What is Hyperpigmentation? What's the best way to treat it?

Maybe pimples or blackheads have been leaving lingering dark spots behind, somewhere between a shadow or a scar. Or you might have noticed the overall tone of your skin becoming less even and more patchy, especially after sun exposure.

Either way, you have hyperpigmentation to thank. And, yeah, it's kind of the worst.

Hyperpigmentation is basically an overproduction of melanin (the pigment naturally found in skin, hair, and eye color) that can cause areas of skin to appear darker in color. It can be congenital (aka something you're born with) but can also develop over time, says Daniel Belkin, M.D., a board-certified dermatologist at the Laser & Skin Surgery Center of New York. While hyperpigmentation looks different for everyone depending on skin type, texture, and genetic predisposition, it commonly presents in patches or smaller spots or bumps.

Hyperpigmentation can also be frustrating — there's no quick fix for it, despite the number of products out there that promise to reduce or diminish dark spots and even out complexions. These days, the skin-brightening language found on skin-care packaging can be more emotionally complicated than helpful, especially as those with higher levels of melanin (those with olive and deeper skin tones) are more likely to develop certain kinds of hyperpigmentation and have it occur more frequently, more severely, and for longer periods of time.

Regardless of your complexion, hyperpigmentation can be a complicated skin condition to tackle on your own. Here, experts share details on what causes hyperpigmentation, how it can be prevented, how to get rid of hyperpigmentation, and the best treatments for hyperpigmentation.

What Causes Hyperpigmentation?

Hyperpigmentation occurs when melanocytes (the cells in your skin that contain melanin) in one concentrated area of the skin become overactive. It's a protective mechanism, explains Purvisha Patel, M.D., board-certified dermatologist and founder of Visha Skincare. "They get excited to grow and produce pigment or melanin when exposed to ultraviolet radiation, inflammation, or hormonal changes." Since these cells exist to protect your skin, they get bigger when this damage occurs, causing a darkening of the skin.

You might have hyperpigmentation without knowing it, says Dr. Belkin. Higher amounts of melanin in certain areas can manifest as freckles, and higher numbers of melanocytes can form moles, which is why you'll commonly see more freckles or moles develop in the summer months or after extended periods of sun exposure. Sunspots and age spots, otherwise known as liver spots, are also forms of hyperpigmentation.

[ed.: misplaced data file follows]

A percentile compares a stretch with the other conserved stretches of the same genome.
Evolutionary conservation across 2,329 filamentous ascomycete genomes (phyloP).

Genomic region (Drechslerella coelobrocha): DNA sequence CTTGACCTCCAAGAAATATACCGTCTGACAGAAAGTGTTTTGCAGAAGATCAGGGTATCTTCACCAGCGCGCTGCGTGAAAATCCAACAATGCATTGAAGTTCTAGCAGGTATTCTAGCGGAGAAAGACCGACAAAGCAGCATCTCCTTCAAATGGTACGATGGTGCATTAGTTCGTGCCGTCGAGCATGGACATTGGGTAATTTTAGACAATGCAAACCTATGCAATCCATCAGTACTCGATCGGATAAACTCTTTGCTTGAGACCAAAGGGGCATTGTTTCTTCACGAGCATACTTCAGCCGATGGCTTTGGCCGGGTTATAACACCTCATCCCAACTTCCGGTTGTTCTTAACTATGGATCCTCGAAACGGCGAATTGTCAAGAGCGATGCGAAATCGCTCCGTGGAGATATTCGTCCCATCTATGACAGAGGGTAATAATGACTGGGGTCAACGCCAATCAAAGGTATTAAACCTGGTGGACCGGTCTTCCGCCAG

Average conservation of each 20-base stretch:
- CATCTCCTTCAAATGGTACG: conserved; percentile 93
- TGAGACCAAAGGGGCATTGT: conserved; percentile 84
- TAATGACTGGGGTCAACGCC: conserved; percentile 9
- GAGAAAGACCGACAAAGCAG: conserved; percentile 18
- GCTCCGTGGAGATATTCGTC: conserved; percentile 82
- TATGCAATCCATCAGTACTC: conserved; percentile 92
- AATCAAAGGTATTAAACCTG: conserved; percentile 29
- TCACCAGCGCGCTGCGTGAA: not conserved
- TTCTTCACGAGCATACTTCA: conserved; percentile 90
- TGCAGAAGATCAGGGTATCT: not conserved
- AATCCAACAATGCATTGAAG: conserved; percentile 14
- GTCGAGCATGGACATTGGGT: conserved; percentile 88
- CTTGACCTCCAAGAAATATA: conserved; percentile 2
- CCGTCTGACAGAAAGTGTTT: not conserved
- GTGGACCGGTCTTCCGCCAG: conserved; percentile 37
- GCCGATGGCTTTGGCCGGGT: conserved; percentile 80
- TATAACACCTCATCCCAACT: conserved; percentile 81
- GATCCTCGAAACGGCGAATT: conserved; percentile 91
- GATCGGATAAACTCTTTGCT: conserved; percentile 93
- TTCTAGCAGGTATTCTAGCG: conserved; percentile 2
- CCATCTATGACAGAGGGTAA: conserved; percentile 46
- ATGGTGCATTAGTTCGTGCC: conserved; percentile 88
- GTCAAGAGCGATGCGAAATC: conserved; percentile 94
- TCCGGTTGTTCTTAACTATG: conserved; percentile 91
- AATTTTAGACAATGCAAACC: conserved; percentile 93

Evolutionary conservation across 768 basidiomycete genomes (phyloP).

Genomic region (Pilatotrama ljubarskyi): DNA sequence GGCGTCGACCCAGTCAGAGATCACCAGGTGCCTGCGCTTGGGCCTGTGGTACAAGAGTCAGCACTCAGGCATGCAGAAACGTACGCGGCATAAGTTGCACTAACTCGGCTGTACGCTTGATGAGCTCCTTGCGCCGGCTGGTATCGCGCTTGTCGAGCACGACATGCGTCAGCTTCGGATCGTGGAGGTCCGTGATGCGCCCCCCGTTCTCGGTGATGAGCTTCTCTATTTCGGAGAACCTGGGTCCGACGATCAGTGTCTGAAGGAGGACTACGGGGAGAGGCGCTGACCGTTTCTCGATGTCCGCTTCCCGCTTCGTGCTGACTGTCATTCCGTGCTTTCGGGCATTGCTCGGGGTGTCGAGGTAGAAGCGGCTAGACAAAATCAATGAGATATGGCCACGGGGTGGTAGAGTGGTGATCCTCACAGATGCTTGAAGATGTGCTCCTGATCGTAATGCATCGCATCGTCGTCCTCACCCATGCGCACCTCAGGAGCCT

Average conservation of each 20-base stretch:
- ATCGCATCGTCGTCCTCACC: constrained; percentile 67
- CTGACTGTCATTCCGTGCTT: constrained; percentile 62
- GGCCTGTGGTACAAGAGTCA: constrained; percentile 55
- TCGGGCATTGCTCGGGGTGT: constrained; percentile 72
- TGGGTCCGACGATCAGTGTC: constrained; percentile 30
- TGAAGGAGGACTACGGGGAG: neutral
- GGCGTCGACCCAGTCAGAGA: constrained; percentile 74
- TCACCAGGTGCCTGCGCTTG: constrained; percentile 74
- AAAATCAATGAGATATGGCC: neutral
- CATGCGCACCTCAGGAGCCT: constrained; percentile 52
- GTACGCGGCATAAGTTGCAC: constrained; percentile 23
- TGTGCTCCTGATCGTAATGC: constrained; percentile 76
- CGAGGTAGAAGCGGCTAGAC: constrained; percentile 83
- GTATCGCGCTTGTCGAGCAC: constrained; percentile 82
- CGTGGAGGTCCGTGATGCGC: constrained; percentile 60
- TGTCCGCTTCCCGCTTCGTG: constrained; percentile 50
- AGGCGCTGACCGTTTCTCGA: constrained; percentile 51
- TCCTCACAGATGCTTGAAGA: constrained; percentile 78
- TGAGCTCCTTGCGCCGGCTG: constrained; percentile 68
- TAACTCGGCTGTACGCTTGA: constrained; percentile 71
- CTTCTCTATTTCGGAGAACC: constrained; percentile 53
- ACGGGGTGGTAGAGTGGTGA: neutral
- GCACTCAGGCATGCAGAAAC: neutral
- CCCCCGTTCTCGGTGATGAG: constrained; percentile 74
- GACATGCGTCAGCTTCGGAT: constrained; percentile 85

One of the most common forms of hyperpigmentation is post-inflammatory hyperpigmentation. When this happens, an inflammatory condition — such as a bug bite, acne bump, or eczema — turns from red to brown, leaving behind a mark that may take months or even years to naturally fade, explains Dr. Belkin. Blue visible light (the kind coming from your screened devices), rashes, and scratches can also result in inflammation or trauma that skin may react to with increased pigment production.

Hyperpigmentation can also be caused by melasma, which is a mottling — a darkening or bluish-purple marbling — of the skin usually caused by hormonal changes (ex: during pregnancy). While the initial cause of these types of hyperpigmentation is internal, external factors like sun exposure can worsen the effects.

How Do You Prevent Hyperpigmentation?

Sun protection is the number one approach recommended by each of these experts for preventing hyperpigmentation. Broken skin and sensitive skin is especially prone to hyperpigmentation, which occurs in response to damage or wounds on the skin.

"Sunscreen, sunscreen, sunscreen," says Rita Linkner, M.D., of Spring Street Dermatology. "If you experience a wound or rash, make sure to give that skin extra SPF when it's healing to prevent hyperpigmentation from developing."

So, if your skin is sensitive or prone to breakouts or you're dealing with a cystic situation, be sure to slather on even more SPF than usual as part of your preventative hyperpigmentation skin routine. (Try these best face sunscreens according to customer reviews.)

How Do You Get Rid of Hyperpigmentation?

Hyperpigmentation can be treated at home — keep reading for the best hyperpigmentation product recommendations — but there are in-office dermatologist-administered options as well. Chemical peels, microneedling, and laser treatments are some of the in-office procedures typically used to treat hyperpigmentation. (Here's a guide to those options for treating hyperpigmentation.)

All three experts here agree that pairing in-office treatments with topicals (gels and lotions containing ingredients that slow down or halt melanin production) is the most effective route to a more even skin tone. Dr. Belkin says his typical in-office approach to treating hyperpigmentation begins with sun protection, active topicals,apply actives, such as vitamin C and tranexamic acid," he says.

Talk to your derm to find out what option is best suited for your skin type and concern, but don't despair if visiting a doctor isn't an option for you. "In-office chemical peels are my go-to," says Dr. Linkner. "But at home, there is a slew of medical-grade skin-care ingredients that can complement in-office peels to speed up the brightening process."

It's also important to note that hyperpigmentation doesn't disappear for good after being treated. "The biggest misconception when treating hyperpigmentation is that once treated, it will not come back," says Dr. Patel. Those little melanocytes are prone to excitement, and hyperpigmentation is quick to return and develop in new areas. So it's important to keep your SPF game strong in addition to adding products to your skin-care routine that treat hyperpigmentation.